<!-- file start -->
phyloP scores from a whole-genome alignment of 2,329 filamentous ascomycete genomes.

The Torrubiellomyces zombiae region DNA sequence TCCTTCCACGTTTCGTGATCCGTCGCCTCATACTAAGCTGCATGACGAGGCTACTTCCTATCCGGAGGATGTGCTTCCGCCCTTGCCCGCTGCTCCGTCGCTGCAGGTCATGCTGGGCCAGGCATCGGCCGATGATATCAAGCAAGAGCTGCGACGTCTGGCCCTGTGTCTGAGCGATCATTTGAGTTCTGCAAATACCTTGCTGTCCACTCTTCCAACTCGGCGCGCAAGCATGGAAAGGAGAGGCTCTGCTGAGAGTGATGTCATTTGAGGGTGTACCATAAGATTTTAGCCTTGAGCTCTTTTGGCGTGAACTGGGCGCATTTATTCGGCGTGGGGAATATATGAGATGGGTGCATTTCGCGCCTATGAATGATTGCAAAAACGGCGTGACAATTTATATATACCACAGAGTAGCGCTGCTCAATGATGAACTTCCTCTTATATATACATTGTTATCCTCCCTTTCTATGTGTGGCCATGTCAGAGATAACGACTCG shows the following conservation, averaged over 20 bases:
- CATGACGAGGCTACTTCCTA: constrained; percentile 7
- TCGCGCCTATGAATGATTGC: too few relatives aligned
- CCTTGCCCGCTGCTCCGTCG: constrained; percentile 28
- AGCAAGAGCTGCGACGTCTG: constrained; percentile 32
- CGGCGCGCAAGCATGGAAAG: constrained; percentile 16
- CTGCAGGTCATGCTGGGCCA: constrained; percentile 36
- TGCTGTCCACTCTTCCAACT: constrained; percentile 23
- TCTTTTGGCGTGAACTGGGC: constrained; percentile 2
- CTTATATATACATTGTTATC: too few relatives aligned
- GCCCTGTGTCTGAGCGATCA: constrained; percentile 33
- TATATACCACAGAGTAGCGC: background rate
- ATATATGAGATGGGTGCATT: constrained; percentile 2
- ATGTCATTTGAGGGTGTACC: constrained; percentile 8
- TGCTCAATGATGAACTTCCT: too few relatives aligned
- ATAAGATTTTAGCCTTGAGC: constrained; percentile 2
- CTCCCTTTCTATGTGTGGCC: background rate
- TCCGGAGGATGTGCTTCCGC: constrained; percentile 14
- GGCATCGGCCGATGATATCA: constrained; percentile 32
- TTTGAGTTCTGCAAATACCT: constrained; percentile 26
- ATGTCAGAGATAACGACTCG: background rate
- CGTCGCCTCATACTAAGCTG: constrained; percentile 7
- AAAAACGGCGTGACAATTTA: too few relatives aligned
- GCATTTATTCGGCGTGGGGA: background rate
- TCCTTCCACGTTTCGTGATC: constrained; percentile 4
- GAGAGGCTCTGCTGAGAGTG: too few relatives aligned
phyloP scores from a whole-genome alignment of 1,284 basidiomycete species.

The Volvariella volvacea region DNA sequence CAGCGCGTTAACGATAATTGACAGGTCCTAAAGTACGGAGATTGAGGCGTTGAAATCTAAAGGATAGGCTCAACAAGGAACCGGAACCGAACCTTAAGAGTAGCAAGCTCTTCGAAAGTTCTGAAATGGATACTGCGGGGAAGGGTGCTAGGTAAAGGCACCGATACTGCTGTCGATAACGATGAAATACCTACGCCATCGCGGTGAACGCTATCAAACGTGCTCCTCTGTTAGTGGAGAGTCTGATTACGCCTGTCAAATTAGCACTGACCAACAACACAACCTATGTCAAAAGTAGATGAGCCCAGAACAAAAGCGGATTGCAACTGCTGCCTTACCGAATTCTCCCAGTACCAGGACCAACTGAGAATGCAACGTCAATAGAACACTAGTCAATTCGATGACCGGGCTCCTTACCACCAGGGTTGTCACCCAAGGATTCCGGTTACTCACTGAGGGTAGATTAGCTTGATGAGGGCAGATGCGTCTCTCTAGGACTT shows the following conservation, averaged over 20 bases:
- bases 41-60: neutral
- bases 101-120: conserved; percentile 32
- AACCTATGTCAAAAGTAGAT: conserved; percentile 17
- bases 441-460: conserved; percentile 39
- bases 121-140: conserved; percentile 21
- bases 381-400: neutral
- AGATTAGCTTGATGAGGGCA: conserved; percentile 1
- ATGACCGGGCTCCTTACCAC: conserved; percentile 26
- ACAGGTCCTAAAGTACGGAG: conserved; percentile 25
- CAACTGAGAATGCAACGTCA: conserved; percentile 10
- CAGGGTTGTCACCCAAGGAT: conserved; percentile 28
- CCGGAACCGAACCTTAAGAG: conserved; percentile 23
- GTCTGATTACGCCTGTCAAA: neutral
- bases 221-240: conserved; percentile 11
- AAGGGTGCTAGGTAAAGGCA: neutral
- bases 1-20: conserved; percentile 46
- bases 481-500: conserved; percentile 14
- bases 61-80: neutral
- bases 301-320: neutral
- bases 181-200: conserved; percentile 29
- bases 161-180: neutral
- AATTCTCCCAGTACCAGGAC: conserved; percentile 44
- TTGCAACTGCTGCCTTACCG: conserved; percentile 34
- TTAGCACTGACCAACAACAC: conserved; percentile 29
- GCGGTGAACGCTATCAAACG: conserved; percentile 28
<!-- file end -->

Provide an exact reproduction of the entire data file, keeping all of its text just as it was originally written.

phyloP scores from a whole-genome alignment of 2,329 filamentous ascomycete genomes.

The Torrubiellomyces zombiae region DNA sequence TCCTTCCACGTTTCGTGATCCGTCGCCTCATACTAAGCTGCATGACGAGGCTACTTCCTATCCGGAGGATGTGCTTCCGCCCTTGCCCGCTGCTCCGTCGCTGCAGGTCATGCTGGGCCAGGCATCGGCCGATGATATCAAGCAAGAGCTGCGACGTCTGGCCCTGTGTCTGAGCGATCATTTGAGTTCTGCAAATACCTTGCTGTCCACTCTTCCAACTCGGCGCGCAAGCATGGAAAGGAGAGGCTCTGCTGAGAGTGATGTCATTTGAGGGTGTACCATAAGATTTTAGCCTTGAGCTCTTTTGGCGTGAACTGGGCGCATTTATTCGGCGTGGGGAATATATGAGATGGGTGCATTTCGCGCCTATGAATGATTGCAAAAACGGCGTGACAATTTATATATACCACAGAGTAGCGCTGCTCAATGATGAACTTCCTCTTATATATACATTGTTATCCTCCCTTTCTATGTGTGGCCATGTCAGAGATAACGACTCG shows the following conservation, averaged over 20 bases:
- CATGACGAGGCTACTTCCTA: constrained; percentile 7
- TCGCGCCTATGAATGATTGC: too few relatives aligned
- CCTTGCCCGCTGCTCCGTCG: constrained; percentile 28
- AGCAAGAGCTGCGACGTCTG: constrained; percentile 32
- CGGCGCGCAAGCATGGAAAG: constrained; percentile 16
- CTGCAGGTCATGCTGGGCCA: constrained; percentile 36
- TGCTGTCCACTCTTCCAACT: constrained; percentile 23
- TCTTTTGGCGTGAACTGGGC: constrained; percentile 2
- CTTATATATACATTGTTATC: too few relatives aligned
- GCCCTGTGTCTGAGCGATCA: constrained; percentile 33
- TATATACCACAGAGTAGCGC: background rate
- ATATATGAGATGGGTGCATT: constrained; percentile 2
- ATGTCATTTGAGGGTGTACC: constrained; percentile 8
- TGCTCAATGATGAACTTCCT: too few relatives aligned
- ATAAGATTTTAGCCTTGAGC: constrained; percentile 2
- CTCCCTTTCTATGTGTGGCC: background rate
- TCCGGAGGATGTGCTTCCGC: constrained; percentile 14
- GGCATCGGCCGATGATATCA: constrained; percentile 32
- TTTGAGTTCTGCAAATACCT: constrained; percentile 26
- ATGTCAGAGATAACGACTCG: background rate
- CGTCGCCTCATACTAAGCTG: constrained; percentile 7
- AAAAACGGCGTGACAATTTA: too few relatives aligned
- GCATTTATTCGGCGTGGGGA: background rate
- TCCTTCCACGTTTCGTGATC: constrained; percentile 4
- GAGAGGCTCTGCTGAGAGTG: too few relatives aligned
phyloP scores from a whole-genome alignment of 1,284 basidiomycete species.

The Volvariella volvacea region DNA sequence CAGCGCGTTAACGATAATTGACAGGTCCTAAAGTACGGAGATTGAGGCGTTGAAATCTAAAGGATAGGCTCAACAAGGAACCGGAACCGAACCTTAAGAGTAGCAAGCTCTTCGAAAGTTCTGAAATGGATACTGCGGGGAAGGGTGCTAGGTAAAGGCACCGATACTGCTGTCGATAACGATGAAATACCTACGCCATCGCGGTGAACGCTATCAAACGTGCTCCTCTGTTAGTGGAGAGTCTGATTACGCCTGTCAAATTAGCACTGACCAACAACACAACCTATGTCAAAAGTAGATGAGCCCAGAACAAAAGCGGATTGCAACTGCTGCCTTACCGAATTCTCCCAGTACCAGGACCAACTGAGAATGCAACGTCAATAGAACACTAGTCAATTCGATGACCGGGCTCCTTACCACCAGGGTTGTCACCCAAGGATTCCGGTTACTCACTGAGGGTAGATTAGCTTGATGAGGGCAGATGCGTCTCTCTAGGACTT shows the following conservation, averaged over 20 bases:
- bases 41-60: neutral
- bases 101-120: conserved; percentile 32
- AACCTATGTCAAAAGTAGAT: conserved; percentile 17
- bases 441-460: conserved; percentile 39
- bases 121-140: conserved; percentile 21
- bases 381-400: neutral
- AGATTAGCTTGATGAGGGCA: conserved; percentile 1
- ATGACCGGGCTCCTTACCAC: conserved; percentile 26
- ACAGGTCCTAAAGTACGGAG: conserved; percentile 25
- CAACTGAGAATGCAACGTCA: conserved; percentile 10
- CAGGGTTGTCACCCAAGGAT: conserved; percentile 28
- CCGGAACCGAACCTTAAGAG: conserved; percentile 23
- GTCTGATTACGCCTGTCAAA: neutral
- bases 221-240: conserved; percentile 11
- AAGGGTGCTAGGTAAAGGCA: neutral
- bases 1-20: conserved; percentile 46
- bases 481-500: conserved; percentile 14
- bases 61-80: neutral
- bases 301-320: neutral
- bases 181-200: conserved; percentile 29
- bases 161-180: neutral
- AATTCTCCCAGTACCAGGAC: conserved; percentile 44
- TTGCAACTGCTGCCTTACCG: conserved; percentile 34
- TTAGCACTGACCAACAACAC: conserved; percentile 29
- GCGGTGAACGCTATCAAACG: conserved; percentile 28